Author Topic: Please stay safe on the roads  (Read 818 times)

Offline Katie77

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Please stay safe on the roads
« on: December 13, 2010, 10:20:05 pm »
Here is a letter penned by the Queensland Police is a timely reminder to take special care on the roads especially over the holiday season....

Top cop recalls carnage in bid to cut tollAAP
December 14, 2010, 9:29 am



It was Bob Atkinson's first "fatal". An elderly man. Struck with such force on a dark road that his body was lifted out of his shoes.

Decades on, the memory of those shoes left behind on the roadway still haunts the Queensland police commissioner, who has penned a powerful open letter in hopes of keeping the holiday road toll down.

Mr Atkinson was an inexperienced young constable when he was called to the scene.

"I couldn't understand why he wasn't wearing shoes," he writes of the man, aged in his 80s, who was well dressed in a dark suit.

He eventually found the shoes, lying together on the road, "a silent witness" to the man's last moments.

"Later we would find out that he had been visiting his wife. She was in hospital. It was the first time they had been apart in their married life of over 50 years," Mr Atkinson writes.

"He must have misjudged the speed of the approaching car as he tried to cross the main road near his house."

That was his first "fatal", a word he says sums up the brutality of sudden violent road deaths.

But many more would follow. There would be more shoes left behind on other roads, more unspeakable scenes.

Mr Atkinson recalls the horror that confronted him some years later, when as a detective working in a country town, he was called to a three-vehicle crash on a dark, wet highway.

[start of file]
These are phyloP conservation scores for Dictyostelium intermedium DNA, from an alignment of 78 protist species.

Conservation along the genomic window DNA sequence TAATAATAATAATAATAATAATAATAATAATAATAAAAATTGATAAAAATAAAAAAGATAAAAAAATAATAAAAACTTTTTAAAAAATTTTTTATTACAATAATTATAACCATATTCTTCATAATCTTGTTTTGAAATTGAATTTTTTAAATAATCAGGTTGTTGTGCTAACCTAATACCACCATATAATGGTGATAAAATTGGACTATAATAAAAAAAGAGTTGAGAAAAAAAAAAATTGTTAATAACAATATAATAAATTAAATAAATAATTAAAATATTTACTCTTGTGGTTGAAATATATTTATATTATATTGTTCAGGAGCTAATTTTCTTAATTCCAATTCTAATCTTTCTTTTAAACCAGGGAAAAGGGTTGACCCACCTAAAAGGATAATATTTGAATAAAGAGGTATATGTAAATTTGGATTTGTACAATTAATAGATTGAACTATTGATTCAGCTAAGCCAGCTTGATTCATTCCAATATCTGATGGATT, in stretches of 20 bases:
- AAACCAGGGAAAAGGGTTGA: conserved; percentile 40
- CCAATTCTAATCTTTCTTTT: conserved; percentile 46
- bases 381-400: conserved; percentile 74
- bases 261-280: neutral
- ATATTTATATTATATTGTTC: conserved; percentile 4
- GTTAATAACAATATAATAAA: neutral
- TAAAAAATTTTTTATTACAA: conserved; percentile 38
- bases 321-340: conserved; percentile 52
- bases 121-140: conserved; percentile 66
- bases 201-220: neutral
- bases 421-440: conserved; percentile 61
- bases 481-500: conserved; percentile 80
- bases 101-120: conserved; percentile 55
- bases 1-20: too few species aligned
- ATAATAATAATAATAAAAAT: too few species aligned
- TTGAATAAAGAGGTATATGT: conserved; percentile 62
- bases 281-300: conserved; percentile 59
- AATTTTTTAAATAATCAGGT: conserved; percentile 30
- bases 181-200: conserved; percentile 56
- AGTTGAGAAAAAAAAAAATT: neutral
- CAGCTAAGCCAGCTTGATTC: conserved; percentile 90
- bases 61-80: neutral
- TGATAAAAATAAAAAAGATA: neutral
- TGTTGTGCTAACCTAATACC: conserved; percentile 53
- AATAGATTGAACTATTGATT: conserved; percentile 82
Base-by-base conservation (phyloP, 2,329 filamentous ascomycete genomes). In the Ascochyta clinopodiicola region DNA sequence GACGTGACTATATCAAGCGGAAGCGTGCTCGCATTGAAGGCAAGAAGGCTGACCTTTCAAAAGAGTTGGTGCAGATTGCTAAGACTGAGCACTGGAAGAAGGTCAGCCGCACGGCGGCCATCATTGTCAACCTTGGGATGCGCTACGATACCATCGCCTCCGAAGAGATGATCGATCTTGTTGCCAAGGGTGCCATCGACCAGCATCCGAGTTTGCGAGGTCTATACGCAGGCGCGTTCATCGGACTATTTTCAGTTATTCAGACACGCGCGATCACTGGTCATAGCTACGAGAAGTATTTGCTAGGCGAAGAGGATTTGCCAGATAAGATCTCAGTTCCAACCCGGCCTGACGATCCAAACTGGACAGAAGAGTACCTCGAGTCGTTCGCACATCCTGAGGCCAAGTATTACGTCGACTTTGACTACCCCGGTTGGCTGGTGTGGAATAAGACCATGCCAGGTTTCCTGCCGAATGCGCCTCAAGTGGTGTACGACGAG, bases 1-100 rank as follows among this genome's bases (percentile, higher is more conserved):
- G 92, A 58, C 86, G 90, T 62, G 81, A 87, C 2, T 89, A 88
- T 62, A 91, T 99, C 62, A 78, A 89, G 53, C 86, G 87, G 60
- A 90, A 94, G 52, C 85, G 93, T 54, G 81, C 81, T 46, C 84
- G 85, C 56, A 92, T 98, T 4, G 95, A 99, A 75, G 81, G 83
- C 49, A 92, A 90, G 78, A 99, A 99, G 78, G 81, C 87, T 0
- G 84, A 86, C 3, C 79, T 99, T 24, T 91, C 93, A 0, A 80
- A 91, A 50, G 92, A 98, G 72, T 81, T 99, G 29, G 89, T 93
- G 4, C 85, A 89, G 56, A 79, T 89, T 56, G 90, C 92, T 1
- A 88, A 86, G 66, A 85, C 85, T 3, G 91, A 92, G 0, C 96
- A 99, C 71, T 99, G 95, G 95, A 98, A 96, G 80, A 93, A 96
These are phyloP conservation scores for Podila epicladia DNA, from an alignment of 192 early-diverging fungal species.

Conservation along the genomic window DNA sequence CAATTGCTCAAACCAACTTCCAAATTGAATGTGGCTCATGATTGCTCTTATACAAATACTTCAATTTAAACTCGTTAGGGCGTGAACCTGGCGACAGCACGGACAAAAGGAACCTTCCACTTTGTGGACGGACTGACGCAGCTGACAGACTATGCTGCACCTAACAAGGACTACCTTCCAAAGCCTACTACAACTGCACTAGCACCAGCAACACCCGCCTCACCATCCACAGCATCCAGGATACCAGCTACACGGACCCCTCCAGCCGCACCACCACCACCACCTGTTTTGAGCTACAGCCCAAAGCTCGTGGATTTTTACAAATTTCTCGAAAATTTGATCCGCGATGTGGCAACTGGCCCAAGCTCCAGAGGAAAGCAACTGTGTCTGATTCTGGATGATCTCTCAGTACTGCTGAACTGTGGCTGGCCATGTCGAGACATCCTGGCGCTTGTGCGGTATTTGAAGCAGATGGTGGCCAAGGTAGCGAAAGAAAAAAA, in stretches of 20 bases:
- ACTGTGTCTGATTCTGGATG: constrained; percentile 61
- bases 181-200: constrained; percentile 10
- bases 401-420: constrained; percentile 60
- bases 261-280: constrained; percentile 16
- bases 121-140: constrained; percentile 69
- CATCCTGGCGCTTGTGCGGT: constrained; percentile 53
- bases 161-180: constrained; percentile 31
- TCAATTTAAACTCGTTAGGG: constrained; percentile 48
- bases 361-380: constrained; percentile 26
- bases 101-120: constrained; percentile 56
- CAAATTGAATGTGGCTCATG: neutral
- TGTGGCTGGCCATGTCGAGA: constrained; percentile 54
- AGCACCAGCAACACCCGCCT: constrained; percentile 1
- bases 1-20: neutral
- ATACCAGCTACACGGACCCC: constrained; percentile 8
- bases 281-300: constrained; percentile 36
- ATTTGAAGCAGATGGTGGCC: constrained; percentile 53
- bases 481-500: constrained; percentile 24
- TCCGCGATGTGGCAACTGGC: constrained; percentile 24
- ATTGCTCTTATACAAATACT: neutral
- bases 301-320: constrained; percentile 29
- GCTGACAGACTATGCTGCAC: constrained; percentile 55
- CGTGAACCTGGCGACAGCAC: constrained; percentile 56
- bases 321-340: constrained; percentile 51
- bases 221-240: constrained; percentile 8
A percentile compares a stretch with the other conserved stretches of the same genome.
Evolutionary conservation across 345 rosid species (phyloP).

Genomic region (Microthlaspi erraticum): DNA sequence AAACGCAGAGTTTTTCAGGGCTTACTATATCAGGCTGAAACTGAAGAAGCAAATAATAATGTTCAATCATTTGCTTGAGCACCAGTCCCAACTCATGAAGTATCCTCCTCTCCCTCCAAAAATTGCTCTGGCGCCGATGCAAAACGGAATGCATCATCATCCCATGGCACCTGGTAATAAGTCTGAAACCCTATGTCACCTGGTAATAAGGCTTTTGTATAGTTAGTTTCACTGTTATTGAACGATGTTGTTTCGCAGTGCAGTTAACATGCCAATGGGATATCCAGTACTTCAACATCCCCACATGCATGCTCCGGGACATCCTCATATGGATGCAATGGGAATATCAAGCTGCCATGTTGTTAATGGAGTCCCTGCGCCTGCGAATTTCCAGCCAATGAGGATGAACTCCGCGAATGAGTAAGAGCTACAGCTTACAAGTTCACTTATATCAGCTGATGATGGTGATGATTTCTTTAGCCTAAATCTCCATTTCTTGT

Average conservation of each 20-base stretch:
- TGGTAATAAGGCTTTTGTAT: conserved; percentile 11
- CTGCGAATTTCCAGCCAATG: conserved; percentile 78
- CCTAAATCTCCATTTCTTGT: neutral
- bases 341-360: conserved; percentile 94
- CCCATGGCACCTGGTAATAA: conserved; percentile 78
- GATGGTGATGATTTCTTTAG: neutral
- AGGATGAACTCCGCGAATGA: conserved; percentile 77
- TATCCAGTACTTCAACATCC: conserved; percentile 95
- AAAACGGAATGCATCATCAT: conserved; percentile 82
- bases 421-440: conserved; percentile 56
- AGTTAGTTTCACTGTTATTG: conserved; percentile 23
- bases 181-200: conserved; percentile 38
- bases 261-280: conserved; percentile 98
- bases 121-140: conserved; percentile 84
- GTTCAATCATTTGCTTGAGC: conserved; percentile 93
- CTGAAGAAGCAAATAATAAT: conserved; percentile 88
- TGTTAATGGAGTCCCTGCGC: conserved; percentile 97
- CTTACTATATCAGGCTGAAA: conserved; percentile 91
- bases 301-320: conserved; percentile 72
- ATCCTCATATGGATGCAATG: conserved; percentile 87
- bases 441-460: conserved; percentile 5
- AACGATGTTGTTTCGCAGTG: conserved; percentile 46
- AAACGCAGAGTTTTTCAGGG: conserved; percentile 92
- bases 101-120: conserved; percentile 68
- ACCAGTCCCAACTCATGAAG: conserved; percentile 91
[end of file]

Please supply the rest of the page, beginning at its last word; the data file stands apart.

A young constable had beaten him there and Mr Atkinson wanted to know why his colleague wasn't wearing his wet weather gear.

"He told me how when he arrived the head of one of the victims who had been decapitated in the impact was in the middle of the road. He wrapped it in his raincoat and placed it on the rear seat of the police car," Mr Atkinson writes.

"Five people died that night, all in one vehicle. Three generations of one family. It was the young constable's first fatal."

He tells too of the day he was sent to tell a mother her young son was gone, killed during a drive with a relative while holidaying in the country.

"It was the early morning hours when I got the job to deliver the death message," he writes.

"As I drove up the street I calculated the street number, drove well past it, turned the police car around and turned off the light and engine, stopping near the house.

"I walked up the drive and onto the steps and the door opened. It was his mother. She would later tell me that as the police car first drove past she woke, looked out of the window and saw it and knew that her son was gone.

"She put on her dressing gown and went to the front door to be told what somehow her intrinsic maternal senses had already conveyed.

"Whilst many grieve and it cannot be said that some hurt more than others in my experience there is no greater pain than that of a mother for her lost child. No words of mine can describe the extent and depth of that heart torn sorrow."

He appeals to motorists to think about the utter devastation road deaths cause, "the carnage, the pain, the loss of existence and future, the shattering of plans, dreams and families".

He says police used to refer to fatals as accidents but won't anymore.

"We now call them crashes. We don't like calling them accidents because they are avoidable. Almost every one, every time."

He says the most important things drivers can do to stay safe can be distilled into four points - don't speed; don't drink or use drugs and drive; don't drive while tired; and wear seat belts.

"The most important thing we do is to keep you safe from harm. The greatest risk to you from harm is on our roads.

"Help us by not just doing all of this yourself but by doing all that you can to influence as many others as you can to do the same."

Being happy doesn't mean everything is perfect.

It means you've decided to see beyond the imperfection